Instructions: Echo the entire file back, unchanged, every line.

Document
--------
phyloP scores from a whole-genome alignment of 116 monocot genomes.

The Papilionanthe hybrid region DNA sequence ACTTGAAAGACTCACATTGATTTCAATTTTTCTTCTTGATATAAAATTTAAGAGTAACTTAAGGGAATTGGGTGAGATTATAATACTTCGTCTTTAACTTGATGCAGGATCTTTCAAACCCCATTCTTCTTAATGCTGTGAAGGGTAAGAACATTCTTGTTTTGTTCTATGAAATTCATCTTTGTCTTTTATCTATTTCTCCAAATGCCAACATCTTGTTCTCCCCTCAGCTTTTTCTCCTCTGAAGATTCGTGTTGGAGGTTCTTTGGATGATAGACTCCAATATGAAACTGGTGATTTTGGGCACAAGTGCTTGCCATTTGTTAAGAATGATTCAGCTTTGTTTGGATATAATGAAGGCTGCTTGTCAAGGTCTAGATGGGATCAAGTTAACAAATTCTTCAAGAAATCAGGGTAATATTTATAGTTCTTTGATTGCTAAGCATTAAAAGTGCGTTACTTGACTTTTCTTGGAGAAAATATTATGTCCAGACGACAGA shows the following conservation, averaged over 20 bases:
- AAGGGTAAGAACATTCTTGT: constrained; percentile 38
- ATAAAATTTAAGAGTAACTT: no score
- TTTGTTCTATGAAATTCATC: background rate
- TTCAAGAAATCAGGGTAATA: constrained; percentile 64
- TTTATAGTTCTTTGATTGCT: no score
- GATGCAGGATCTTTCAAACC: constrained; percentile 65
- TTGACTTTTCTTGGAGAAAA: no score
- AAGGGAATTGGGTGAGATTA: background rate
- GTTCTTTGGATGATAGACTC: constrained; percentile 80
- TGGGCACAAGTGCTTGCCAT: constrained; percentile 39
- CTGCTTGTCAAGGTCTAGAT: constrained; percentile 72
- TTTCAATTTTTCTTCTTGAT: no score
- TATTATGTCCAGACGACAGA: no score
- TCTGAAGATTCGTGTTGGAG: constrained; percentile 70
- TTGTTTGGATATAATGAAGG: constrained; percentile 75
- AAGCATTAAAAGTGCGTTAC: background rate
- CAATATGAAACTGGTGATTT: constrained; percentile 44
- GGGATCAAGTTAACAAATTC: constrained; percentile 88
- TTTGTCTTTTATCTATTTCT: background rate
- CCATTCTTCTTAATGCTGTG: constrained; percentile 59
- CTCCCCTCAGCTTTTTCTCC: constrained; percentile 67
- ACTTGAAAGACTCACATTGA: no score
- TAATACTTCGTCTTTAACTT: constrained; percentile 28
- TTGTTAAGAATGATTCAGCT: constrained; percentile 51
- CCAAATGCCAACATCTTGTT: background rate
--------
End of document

phyloP scores from a whole-genome alignment of 116 monocot genomes.

The Papilionanthe hybrid region DNA sequence ACTTGAAAGACTCACATTGATTTCAATTTTTCTTCTTGATATAAAATTTAAGAGTAACTTAAGGGAATTGGGTGAGATTATAATACTTCGTCTTTAACTTGATGCAGGATCTTTCAAACCCCATTCTTCTTAATGCTGTGAAGGGTAAGAACATTCTTGTTTTGTTCTATGAAATTCATCTTTGTCTTTTATCTATTTCTCCAAATGCCAACATCTTGTTCTCCCCTCAGCTTTTTCTCCTCTGAAGATTCGTGTTGGAGGTTCTTTGGATGATAGACTCCAATATGAAACTGGTGATTTTGGGCACAAGTGCTTGCCATTTGTTAAGAATGATTCAGCTTTGTTTGGATATAATGAAGGCTGCTTGTCAAGGTCTAGATGGGATCAAGTTAACAAATTCTTCAAGAAATCAGGGTAATATTTATAGTTCTTTGATTGCTAAGCATTAAAAGTGCGTTACTTGACTTTTCTTGGAGAAAATATTATGTCCAGACGACAGA shows the following conservation, averaged over 20 bases:
- AAGGGTAAGAACATTCTTGT: constrained; percentile 38
- ATAAAATTTAAGAGTAACTT: no score
- TTTGTTCTATGAAATTCATC: background rate
- TTCAAGAAATCAGGGTAATA: constrained; percentile 64
- TTTATAGTTCTTTGATTGCT: no score
- GATGCAGGATCTTTCAAACC: constrained; percentile 65
- TTGACTTTTCTTGGAGAAAA: no score
- AAGGGAATTGGGTGAGATTA: background rate
- GTTCTTTGGATGATAGACTC: constrained; percentile 80
- TGGGCACAAGTGCTTGCCAT: constrained; percentile 39
- CTGCTTGTCAAGGTCTAGAT: constrained; percentile 72
- TTTCAATTTTTCTTCTTGAT: no score
- TATTATGTCCAGACGACAGA: no score
- TCTGAAGATTCGTGTTGGAG: constrained; percentile 70
- TTGTTTGGATATAATGAAGG: constrained; percentile 75
- AAGCATTAAAAGTGCGTTAC: background rate
- CAATATGAAACTGGTGATTT: constrained; percentile 44
- GGGATCAAGTTAACAAATTC: constrained; percentile 88
- TTTGTCTTTTATCTATTTCT: background rate
- CCATTCTTCTTAATGCTGTG: constrained; percentile 59
- CTCCCCTCAGCTTTTTCTCC: constrained; percentile 67
- ACTTGAAAGACTCACATTGA: no score
- TAATACTTCGTCTTTAACTT: constrained; percentile 28
- TTGTTAAGAATGATTCAGCT: constrained; percentile 51
- CCAAATGCCAACATCTTGTT: background rate